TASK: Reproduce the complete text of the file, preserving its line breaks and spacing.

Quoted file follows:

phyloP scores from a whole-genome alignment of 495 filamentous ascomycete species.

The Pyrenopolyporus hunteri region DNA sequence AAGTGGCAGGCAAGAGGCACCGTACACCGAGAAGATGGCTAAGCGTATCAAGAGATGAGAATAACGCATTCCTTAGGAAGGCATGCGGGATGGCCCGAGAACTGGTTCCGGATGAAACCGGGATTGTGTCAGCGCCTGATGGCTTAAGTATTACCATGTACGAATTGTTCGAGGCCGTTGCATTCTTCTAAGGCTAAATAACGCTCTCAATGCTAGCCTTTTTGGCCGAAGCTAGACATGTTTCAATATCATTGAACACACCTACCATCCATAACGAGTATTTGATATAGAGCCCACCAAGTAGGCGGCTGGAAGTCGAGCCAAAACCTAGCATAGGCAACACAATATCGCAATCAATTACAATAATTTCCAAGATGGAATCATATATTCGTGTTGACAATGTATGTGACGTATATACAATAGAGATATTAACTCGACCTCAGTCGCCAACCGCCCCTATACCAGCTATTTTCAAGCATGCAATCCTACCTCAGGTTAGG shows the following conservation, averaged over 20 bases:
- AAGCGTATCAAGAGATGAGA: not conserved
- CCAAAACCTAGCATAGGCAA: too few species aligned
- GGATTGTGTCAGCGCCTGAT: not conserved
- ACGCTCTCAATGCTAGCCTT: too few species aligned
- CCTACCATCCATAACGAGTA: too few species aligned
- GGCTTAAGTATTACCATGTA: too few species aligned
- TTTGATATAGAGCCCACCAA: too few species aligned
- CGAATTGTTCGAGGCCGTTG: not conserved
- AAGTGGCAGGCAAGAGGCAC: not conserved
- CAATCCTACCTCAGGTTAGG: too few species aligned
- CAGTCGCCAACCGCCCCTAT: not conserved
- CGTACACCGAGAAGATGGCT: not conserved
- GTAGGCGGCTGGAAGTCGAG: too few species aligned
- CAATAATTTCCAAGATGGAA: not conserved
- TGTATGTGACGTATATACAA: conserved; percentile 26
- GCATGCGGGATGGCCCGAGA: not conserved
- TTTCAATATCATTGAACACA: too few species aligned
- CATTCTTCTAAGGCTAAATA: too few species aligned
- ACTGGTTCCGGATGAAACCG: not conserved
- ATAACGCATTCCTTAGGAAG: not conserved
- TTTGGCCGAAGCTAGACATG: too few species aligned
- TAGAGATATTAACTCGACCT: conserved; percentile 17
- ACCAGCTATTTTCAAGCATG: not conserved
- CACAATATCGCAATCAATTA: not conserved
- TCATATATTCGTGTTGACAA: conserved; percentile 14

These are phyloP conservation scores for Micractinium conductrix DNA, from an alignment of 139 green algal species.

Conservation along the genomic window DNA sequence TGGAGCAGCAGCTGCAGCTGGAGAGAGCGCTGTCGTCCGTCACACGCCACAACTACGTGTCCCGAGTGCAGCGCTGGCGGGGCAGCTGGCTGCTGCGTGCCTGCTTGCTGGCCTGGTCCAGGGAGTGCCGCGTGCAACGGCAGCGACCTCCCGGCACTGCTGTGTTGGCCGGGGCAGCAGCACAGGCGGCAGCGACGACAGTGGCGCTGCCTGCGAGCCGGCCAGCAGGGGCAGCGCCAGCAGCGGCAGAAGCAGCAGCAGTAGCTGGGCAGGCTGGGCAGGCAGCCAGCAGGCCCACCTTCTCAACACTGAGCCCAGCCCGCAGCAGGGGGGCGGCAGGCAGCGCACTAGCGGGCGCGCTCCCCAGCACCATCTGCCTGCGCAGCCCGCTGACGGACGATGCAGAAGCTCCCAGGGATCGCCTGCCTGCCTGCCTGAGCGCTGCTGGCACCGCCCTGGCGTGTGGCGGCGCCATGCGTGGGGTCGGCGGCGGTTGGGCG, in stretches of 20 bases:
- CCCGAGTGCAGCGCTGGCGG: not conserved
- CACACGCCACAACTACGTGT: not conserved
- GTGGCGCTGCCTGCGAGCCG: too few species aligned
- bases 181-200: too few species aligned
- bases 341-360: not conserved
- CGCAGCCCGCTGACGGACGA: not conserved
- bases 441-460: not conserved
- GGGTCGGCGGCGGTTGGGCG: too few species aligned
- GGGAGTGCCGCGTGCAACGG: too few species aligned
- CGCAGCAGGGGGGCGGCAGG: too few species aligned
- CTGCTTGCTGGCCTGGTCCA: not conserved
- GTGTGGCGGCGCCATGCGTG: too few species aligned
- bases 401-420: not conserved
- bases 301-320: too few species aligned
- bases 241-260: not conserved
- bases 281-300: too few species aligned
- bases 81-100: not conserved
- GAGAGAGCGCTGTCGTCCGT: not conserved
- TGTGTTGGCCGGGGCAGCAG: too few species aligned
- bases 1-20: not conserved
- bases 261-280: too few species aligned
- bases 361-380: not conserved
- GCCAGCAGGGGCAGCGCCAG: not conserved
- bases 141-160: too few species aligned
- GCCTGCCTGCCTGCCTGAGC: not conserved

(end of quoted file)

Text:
phyloP scores from a whole-genome alignment of 495 filamentous ascomycete species.

The Pyrenopolyporus hunteri region DNA sequence AAGTGGCAGGCAAGAGGCACCGTACACCGAGAAGATGGCTAAGCGTATCAAGAGATGAGAATAACGCATTCCTTAGGAAGGCATGCGGGATGGCCCGAGAACTGGTTCCGGATGAAACCGGGATTGTGTCAGCGCCTGATGGCTTAAGTATTACCATGTACGAATTGTTCGAGGCCGTTGCATTCTTCTAAGGCTAAATAACGCTCTCAATGCTAGCCTTTTTGGCCGAAGCTAGACATGTTTCAATATCATTGAACACACCTACCATCCATAACGAGTATTTGATATAGAGCCCACCAAGTAGGCGGCTGGAAGTCGAGCCAAAACCTAGCATAGGCAACACAATATCGCAATCAATTACAATAATTTCCAAGATGGAATCATATATTCGTGTTGACAATGTATGTGACGTATATACAATAGAGATATTAACTCGACCTCAGTCGCCAACCGCCCCTATACCAGCTATTTTCAAGCATGCAATCCTACCTCAGGTTAGG shows the following conservation, averaged over 20 bases:
- AAGCGTATCAAGAGATGAGA: not conserved
- CCAAAACCTAGCATAGGCAA: too few species aligned
- GGATTGTGTCAGCGCCTGAT: not conserved
- ACGCTCTCAATGCTAGCCTT: too few species aligned
- CCTACCATCCATAACGAGTA: too few species aligned
- GGCTTAAGTATTACCATGTA: too few species aligned
- TTTGATATAGAGCCCACCAA: too few species aligned
- CGAATTGTTCGAGGCCGTTG: not conserved
- AAGTGGCAGGCAAGAGGCAC: not conserved
- CAATCCTACCTCAGGTTAGG: too few species aligned
- CAGTCGCCAACCGCCCCTAT: not conserved
- CGTACACCGAGAAGATGGCT: not conserved
- GTAGGCGGCTGGAAGTCGAG: too few species aligned
- CAATAATTTCCAAGATGGAA: not conserved
- TGTATGTGACGTATATACAA: conserved; percentile 26
- GCATGCGGGATGGCCCGAGA: not conserved
- TTTCAATATCATTGAACACA: too few species aligned
- CATTCTTCTAAGGCTAAATA: too few species aligned
- ACTGGTTCCGGATGAAACCG: not conserved
- ATAACGCATTCCTTAGGAAG: not conserved
- TTTGGCCGAAGCTAGACATG: too few species aligned
- TAGAGATATTAACTCGACCT: conserved; percentile 17
- ACCAGCTATTTTCAAGCATG: not conserved
- CACAATATCGCAATCAATTA: not conserved
- TCATATATTCGTGTTGACAA: conserved; percentile 14

These are phyloP conservation scores for Micractinium conductrix DNA, from an alignment of 139 green algal species.

Conservation along the genomic window DNA sequence TGGAGCAGCAGCTGCAGCTGGAGAGAGCGCTGTCGTCCGTCACACGCCACAACTACGTGTCCCGAGTGCAGCGCTGGCGGGGCAGCTGGCTGCTGCGTGCCTGCTTGCTGGCCTGGTCCAGGGAGTGCCGCGTGCAACGGCAGCGACCTCCCGGCACTGCTGTGTTGGCCGGGGCAGCAGCACAGGCGGCAGCGACGACAGTGGCGCTGCCTGCGAGCCGGCCAGCAGGGGCAGCGCCAGCAGCGGCAGAAGCAGCAGCAGTAGCTGGGCAGGCTGGGCAGGCAGCCAGCAGGCCCACCTTCTCAACACTGAGCCCAGCCCGCAGCAGGGGGGCGGCAGGCAGCGCACTAGCGGGCGCGCTCCCCAGCACCATCTGCCTGCGCAGCCCGCTGACGGACGATGCAGAAGCTCCCAGGGATCGCCTGCCTGCCTGCCTGAGCGCTGCTGGCACCGCCCTGGCGTGTGGCGGCGCCATGCGTGGGGTCGGCGGCGGTTGGGCG, in stretches of 20 bases:
- CCCGAGTGCAGCGCTGGCGG: not conserved
- CACACGCCACAACTACGTGT: not conserved
- GTGGCGCTGCCTGCGAGCCG: too few species aligned
- bases 181-200: too few species aligned
- bases 341-360: not conserved
- CGCAGCCCGCTGACGGACGA: not conserved
- bases 441-460: not conserved
- GGGTCGGCGGCGGTTGGGCG: too few species aligned
- GGGAGTGCCGCGTGCAACGG: too few species aligned
- CGCAGCAGGGGGGCGGCAGG: too few species aligned
- CTGCTTGCTGGCCTGGTCCA: not conserved
- GTGTGGCGGCGCCATGCGTG: too few species aligned
- bases 401-420: not conserved
- bases 301-320: too few species aligned
- bases 241-260: not conserved
- bases 281-300: too few species aligned
- bases 81-100: not conserved
- GAGAGAGCGCTGTCGTCCGT: not conserved
- TGTGTTGGCCGGGGCAGCAG: too few species aligned
- bases 1-20: not conserved
- bases 261-280: too few species aligned
- bases 361-380: not conserved
- GCCAGCAGGGGCAGCGCCAG: not conserved
- bases 141-160: too few species aligned
- GCCTGCCTGCCTGCCTGAGC: not conserved